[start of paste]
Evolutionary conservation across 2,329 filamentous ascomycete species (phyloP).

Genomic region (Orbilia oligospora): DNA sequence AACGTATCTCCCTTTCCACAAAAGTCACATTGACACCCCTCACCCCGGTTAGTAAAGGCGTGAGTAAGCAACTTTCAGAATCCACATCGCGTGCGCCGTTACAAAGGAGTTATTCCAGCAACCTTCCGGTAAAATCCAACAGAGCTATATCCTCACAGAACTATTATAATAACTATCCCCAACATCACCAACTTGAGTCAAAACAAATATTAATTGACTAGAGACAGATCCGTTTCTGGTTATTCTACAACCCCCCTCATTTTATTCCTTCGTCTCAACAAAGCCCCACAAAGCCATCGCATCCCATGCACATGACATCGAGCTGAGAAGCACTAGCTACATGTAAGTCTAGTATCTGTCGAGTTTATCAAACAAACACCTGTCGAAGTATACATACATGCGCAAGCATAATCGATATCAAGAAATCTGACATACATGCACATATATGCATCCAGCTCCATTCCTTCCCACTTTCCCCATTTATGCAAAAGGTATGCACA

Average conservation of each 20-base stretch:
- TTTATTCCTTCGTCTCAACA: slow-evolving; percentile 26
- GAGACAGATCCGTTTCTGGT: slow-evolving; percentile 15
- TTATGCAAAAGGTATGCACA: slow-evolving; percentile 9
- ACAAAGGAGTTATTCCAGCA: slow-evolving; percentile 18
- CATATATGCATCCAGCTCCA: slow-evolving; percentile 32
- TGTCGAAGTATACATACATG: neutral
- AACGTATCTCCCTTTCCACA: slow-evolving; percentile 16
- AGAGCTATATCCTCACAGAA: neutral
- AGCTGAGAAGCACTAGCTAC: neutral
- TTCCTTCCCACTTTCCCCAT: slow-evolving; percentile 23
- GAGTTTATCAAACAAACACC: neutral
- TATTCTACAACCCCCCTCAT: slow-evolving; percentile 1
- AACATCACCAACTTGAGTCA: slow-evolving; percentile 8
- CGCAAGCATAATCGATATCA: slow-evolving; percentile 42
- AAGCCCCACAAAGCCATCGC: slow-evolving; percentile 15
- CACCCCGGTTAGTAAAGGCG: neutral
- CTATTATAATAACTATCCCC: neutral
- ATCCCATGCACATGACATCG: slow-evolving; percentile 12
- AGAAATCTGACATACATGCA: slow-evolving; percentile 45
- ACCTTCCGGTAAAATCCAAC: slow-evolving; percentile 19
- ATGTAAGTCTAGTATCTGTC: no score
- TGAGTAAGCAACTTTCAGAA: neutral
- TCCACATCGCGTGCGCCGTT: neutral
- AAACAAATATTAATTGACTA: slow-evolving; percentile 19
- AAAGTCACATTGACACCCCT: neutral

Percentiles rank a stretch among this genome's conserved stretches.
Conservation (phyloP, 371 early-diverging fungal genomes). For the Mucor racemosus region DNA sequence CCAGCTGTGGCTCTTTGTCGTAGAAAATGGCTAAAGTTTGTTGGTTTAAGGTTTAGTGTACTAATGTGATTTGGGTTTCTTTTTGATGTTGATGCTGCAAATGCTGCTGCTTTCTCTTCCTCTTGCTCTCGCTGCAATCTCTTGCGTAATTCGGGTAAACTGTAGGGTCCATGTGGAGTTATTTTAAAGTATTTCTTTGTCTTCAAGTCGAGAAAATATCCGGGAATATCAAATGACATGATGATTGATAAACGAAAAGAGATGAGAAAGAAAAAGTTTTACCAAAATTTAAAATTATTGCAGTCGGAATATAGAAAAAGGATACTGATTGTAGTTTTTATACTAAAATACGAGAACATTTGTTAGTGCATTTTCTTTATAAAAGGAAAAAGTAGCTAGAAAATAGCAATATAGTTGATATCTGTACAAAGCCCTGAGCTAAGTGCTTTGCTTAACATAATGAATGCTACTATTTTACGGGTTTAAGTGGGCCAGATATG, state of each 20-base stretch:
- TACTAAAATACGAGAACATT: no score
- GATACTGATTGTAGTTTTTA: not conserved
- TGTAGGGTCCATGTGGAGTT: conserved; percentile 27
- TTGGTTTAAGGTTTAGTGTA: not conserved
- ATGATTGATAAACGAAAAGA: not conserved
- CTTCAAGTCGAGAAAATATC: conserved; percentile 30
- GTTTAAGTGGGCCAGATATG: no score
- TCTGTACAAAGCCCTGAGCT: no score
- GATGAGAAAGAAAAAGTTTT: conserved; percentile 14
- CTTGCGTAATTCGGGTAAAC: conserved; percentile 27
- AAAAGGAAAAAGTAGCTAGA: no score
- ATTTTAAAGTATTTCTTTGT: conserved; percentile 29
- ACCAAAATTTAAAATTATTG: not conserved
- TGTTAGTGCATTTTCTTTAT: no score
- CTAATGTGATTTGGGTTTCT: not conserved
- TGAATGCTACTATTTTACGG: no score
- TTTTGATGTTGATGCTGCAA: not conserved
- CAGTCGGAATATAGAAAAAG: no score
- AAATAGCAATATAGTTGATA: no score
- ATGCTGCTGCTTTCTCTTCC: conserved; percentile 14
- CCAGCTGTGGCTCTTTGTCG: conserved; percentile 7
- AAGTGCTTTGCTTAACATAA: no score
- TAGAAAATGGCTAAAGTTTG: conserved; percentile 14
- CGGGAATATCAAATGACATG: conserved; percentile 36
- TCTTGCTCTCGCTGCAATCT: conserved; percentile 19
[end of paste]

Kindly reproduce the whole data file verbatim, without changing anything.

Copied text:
Evolutionary conservation across 2,329 filamentous ascomycete species (phyloP).

Genomic region (Orbilia oligospora): DNA sequence AACGTATCTCCCTTTCCACAAAAGTCACATTGACACCCCTCACCCCGGTTAGTAAAGGCGTGAGTAAGCAACTTTCAGAATCCACATCGCGTGCGCCGTTACAAAGGAGTTATTCCAGCAACCTTCCGGTAAAATCCAACAGAGCTATATCCTCACAGAACTATTATAATAACTATCCCCAACATCACCAACTTGAGTCAAAACAAATATTAATTGACTAGAGACAGATCCGTTTCTGGTTATTCTACAACCCCCCTCATTTTATTCCTTCGTCTCAACAAAGCCCCACAAAGCCATCGCATCCCATGCACATGACATCGAGCTGAGAAGCACTAGCTACATGTAAGTCTAGTATCTGTCGAGTTTATCAAACAAACACCTGTCGAAGTATACATACATGCGCAAGCATAATCGATATCAAGAAATCTGACATACATGCACATATATGCATCCAGCTCCATTCCTTCCCACTTTCCCCATTTATGCAAAAGGTATGCACA

Average conservation of each 20-base stretch:
- TTTATTCCTTCGTCTCAACA: slow-evolving; percentile 26
- GAGACAGATCCGTTTCTGGT: slow-evolving; percentile 15
- TTATGCAAAAGGTATGCACA: slow-evolving; percentile 9
- ACAAAGGAGTTATTCCAGCA: slow-evolving; percentile 18
- CATATATGCATCCAGCTCCA: slow-evolving; percentile 32
- TGTCGAAGTATACATACATG: neutral
- AACGTATCTCCCTTTCCACA: slow-evolving; percentile 16
- AGAGCTATATCCTCACAGAA: neutral
- AGCTGAGAAGCACTAGCTAC: neutral
- TTCCTTCCCACTTTCCCCAT: slow-evolving; percentile 23
- GAGTTTATCAAACAAACACC: neutral
- TATTCTACAACCCCCCTCAT: slow-evolving; percentile 1
- AACATCACCAACTTGAGTCA: slow-evolving; percentile 8
- CGCAAGCATAATCGATATCA: slow-evolving; percentile 42
- AAGCCCCACAAAGCCATCGC: slow-evolving; percentile 15
- CACCCCGGTTAGTAAAGGCG: neutral
- CTATTATAATAACTATCCCC: neutral
- ATCCCATGCACATGACATCG: slow-evolving; percentile 12
- AGAAATCTGACATACATGCA: slow-evolving; percentile 45
- ACCTTCCGGTAAAATCCAAC: slow-evolving; percentile 19
- ATGTAAGTCTAGTATCTGTC: no score
- TGAGTAAGCAACTTTCAGAA: neutral
- TCCACATCGCGTGCGCCGTT: neutral
- AAACAAATATTAATTGACTA: slow-evolving; percentile 19
- AAAGTCACATTGACACCCCT: neutral

Percentiles rank a stretch among this genome's conserved stretches.
Conservation (phyloP, 371 early-diverging fungal genomes). For the Mucor racemosus region DNA sequence CCAGCTGTGGCTCTTTGTCGTAGAAAATGGCTAAAGTTTGTTGGTTTAAGGTTTAGTGTACTAATGTGATTTGGGTTTCTTTTTGATGTTGATGCTGCAAATGCTGCTGCTTTCTCTTCCTCTTGCTCTCGCTGCAATCTCTTGCGTAATTCGGGTAAACTGTAGGGTCCATGTGGAGTTATTTTAAAGTATTTCTTTGTCTTCAAGTCGAGAAAATATCCGGGAATATCAAATGACATGATGATTGATAAACGAAAAGAGATGAGAAAGAAAAAGTTTTACCAAAATTTAAAATTATTGCAGTCGGAATATAGAAAAAGGATACTGATTGTAGTTTTTATACTAAAATACGAGAACATTTGTTAGTGCATTTTCTTTATAAAAGGAAAAAGTAGCTAGAAAATAGCAATATAGTTGATATCTGTACAAAGCCCTGAGCTAAGTGCTTTGCTTAACATAATGAATGCTACTATTTTACGGGTTTAAGTGGGCCAGATATG, state of each 20-base stretch:
- TACTAAAATACGAGAACATT: no score
- GATACTGATTGTAGTTTTTA: not conserved
- TGTAGGGTCCATGTGGAGTT: conserved; percentile 27
- TTGGTTTAAGGTTTAGTGTA: not conserved
- ATGATTGATAAACGAAAAGA: not conserved
- CTTCAAGTCGAGAAAATATC: conserved; percentile 30
- GTTTAAGTGGGCCAGATATG: no score
- TCTGTACAAAGCCCTGAGCT: no score
- GATGAGAAAGAAAAAGTTTT: conserved; percentile 14
- CTTGCGTAATTCGGGTAAAC: conserved; percentile 27
- AAAAGGAAAAAGTAGCTAGA: no score
- ATTTTAAAGTATTTCTTTGT: conserved; percentile 29
- ACCAAAATTTAAAATTATTG: not conserved
- TGTTAGTGCATTTTCTTTAT: no score
- CTAATGTGATTTGGGTTTCT: not conserved
- TGAATGCTACTATTTTACGG: no score
- TTTTGATGTTGATGCTGCAA: not conserved
- CAGTCGGAATATAGAAAAAG: no score
- AAATAGCAATATAGTTGATA: no score
- ATGCTGCTGCTTTCTCTTCC: conserved; percentile 14
- CCAGCTGTGGCTCTTTGTCG: conserved; percentile 7
- AAGTGCTTTGCTTAACATAA: no score
- TAGAAAATGGCTAAAGTTTG: conserved; percentile 14
- CGGGAATATCAAATGACATG: conserved; percentile 36
- TCTTGCTCTCGCTGCAATCT: conserved; percentile 19